Not really a surprising/revolutionary conclusion, IMHO.
As a side note, this other experiment is interesting, what happens when you are asked to draw a "common enough" (i.e. something everyone has seen and used) and simple (yet more complex than a circle) object, like a bycicle?
A designer/artist asked people to draw a bycicle and then 3-d rendered the sketch, Velocipedia:
Some diversities are gender driven. Nearly 90% of drawings in which the chain is attached to the front wheel (or both to the front and the rear) were made by females. On the other hand, while men generally tend to place the chain correctly, they are more keen to over-complicate the frame when they realize they are not drawing it correctly. One of the most frequent issues for participants was not knowing exactly how to describe their job in short. The most unintelligible drawing has also the most unintelligible handwriting. It was made by a doctor.
Myself, I start on the left and go clockwise. That's because my Os tend to be egg-shaped, and I find it slightly easier to draw a consistent circle as two semicircles, like a rainbow and its mirror. And of course from natural handwriting, shapes like a, n, m etc. will incline me to go clockwise.
So to my mind it's the letter in your alphabet that's closest to a circle given where you started, rather than direction, that matters.
After reading your comment and imagining the circle as a big letter O, I draw it counterclockwise...
And then again, a neutral circle - again clockwise.
I wonder how much of this specific data was shaped by the fact that this is on a computer? E.g. I "drew" with my trackpad. I ended up drawing the circle clockwise, which is interesting, since I'm a native-English speaker, mostly read/write in English (not much handwriting), but actually live in Israel.
I'm pretty sure I'd have drawn it counterclockwise if I was doing it on paper, though.
Mini rant: No idea your nationality - most of the Indians I've met are some of the most egotistical people in the world, and constantly feel the need to interject themselves into everything. Maybe people from India just don't draw statistically interesting circles.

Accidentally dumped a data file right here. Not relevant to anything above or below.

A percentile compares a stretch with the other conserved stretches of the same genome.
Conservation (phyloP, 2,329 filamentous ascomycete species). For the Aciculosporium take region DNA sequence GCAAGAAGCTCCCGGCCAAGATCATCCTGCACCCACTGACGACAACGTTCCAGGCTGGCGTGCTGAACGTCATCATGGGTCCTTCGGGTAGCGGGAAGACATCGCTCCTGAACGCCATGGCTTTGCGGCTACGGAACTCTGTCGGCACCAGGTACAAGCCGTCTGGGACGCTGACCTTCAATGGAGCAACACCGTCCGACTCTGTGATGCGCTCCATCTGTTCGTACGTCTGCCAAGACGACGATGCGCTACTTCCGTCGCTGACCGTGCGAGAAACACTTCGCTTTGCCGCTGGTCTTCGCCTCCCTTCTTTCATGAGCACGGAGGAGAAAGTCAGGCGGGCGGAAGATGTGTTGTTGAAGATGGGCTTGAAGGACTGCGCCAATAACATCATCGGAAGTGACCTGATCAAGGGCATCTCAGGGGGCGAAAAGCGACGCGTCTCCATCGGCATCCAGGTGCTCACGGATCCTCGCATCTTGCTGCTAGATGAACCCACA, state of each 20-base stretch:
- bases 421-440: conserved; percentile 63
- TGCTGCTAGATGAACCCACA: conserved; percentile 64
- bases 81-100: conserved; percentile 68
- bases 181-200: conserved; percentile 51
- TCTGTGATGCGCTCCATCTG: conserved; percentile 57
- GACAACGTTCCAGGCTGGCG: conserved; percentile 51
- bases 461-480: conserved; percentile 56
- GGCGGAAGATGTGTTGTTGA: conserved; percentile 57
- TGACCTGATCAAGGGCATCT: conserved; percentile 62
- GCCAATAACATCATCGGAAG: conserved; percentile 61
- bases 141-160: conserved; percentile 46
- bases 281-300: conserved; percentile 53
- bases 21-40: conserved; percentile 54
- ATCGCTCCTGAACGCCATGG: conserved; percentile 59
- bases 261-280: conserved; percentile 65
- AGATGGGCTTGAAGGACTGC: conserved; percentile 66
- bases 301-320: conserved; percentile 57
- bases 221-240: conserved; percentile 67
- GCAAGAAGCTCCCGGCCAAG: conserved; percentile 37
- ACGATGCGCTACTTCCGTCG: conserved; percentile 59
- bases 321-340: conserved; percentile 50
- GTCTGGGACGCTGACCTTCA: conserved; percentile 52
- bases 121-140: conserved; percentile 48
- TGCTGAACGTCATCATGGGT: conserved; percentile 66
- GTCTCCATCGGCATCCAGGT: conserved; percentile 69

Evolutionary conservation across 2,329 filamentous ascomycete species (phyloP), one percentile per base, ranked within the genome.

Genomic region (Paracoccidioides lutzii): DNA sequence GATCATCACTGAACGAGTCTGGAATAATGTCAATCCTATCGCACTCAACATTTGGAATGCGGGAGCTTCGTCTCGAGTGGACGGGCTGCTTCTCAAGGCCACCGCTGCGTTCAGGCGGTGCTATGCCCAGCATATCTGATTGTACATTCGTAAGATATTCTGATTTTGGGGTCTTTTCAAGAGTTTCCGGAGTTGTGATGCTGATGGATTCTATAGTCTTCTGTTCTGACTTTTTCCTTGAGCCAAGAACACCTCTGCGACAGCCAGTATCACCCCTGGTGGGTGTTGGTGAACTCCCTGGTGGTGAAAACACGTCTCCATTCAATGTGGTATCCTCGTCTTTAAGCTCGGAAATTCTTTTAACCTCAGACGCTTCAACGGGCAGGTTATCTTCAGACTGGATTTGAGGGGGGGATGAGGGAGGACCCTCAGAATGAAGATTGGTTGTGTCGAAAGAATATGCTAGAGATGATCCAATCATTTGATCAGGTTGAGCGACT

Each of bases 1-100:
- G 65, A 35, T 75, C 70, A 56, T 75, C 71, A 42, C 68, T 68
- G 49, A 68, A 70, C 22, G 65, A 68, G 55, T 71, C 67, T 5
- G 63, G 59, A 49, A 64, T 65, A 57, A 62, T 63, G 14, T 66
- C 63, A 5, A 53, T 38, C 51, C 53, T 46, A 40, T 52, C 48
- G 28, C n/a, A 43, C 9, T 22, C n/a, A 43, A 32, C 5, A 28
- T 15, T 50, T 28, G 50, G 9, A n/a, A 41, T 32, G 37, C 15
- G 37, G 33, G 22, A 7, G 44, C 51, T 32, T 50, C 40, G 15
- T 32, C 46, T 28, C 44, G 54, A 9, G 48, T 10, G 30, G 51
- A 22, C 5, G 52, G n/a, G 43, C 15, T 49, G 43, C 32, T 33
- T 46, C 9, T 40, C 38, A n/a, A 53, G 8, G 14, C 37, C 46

Truly this is the argument that shall be the first ever to result in the win-by-acclamation that so many have fantasized about online, yet never experienced.
Many Western kids struggled to produce a nice-looking existential quantifier (∃). I guess they instinctively thought of it as a mirrored "E" and found it rather awkward to draw from right to left.
Chinese kids, on the other hand, treated the symbol as if it was the Chinese radical 彐, which has an obvious stroke order: → ↓ → →. This resulted in a much better-looking symbol. (Strokes within a single Chinese character almost always go from left to right, even if the composition as a whole goes in a different direction.)
I'm Korean, so I just drew a 크, which has the same stroke order as above.
Not sure if the bucks the trend of others in India.
If you ever need to draw a circle without a compass see https://m.youtube.com/watch?v=LvpCX89lHvU
I then asked my wife and she asked "left hand OK?", and drew it counterclockwise. I then realized that I would draw it counterclockwise with my left hand as well.
When asked to draw with her right hand, she drew it clockwise.
We are both right handed.
Draw a tree.
Did you just draw a stick with something puffy at the top, or something like a christmas tree, or a palm tree? If you live in Hawaii, you probably drew a palm, for example.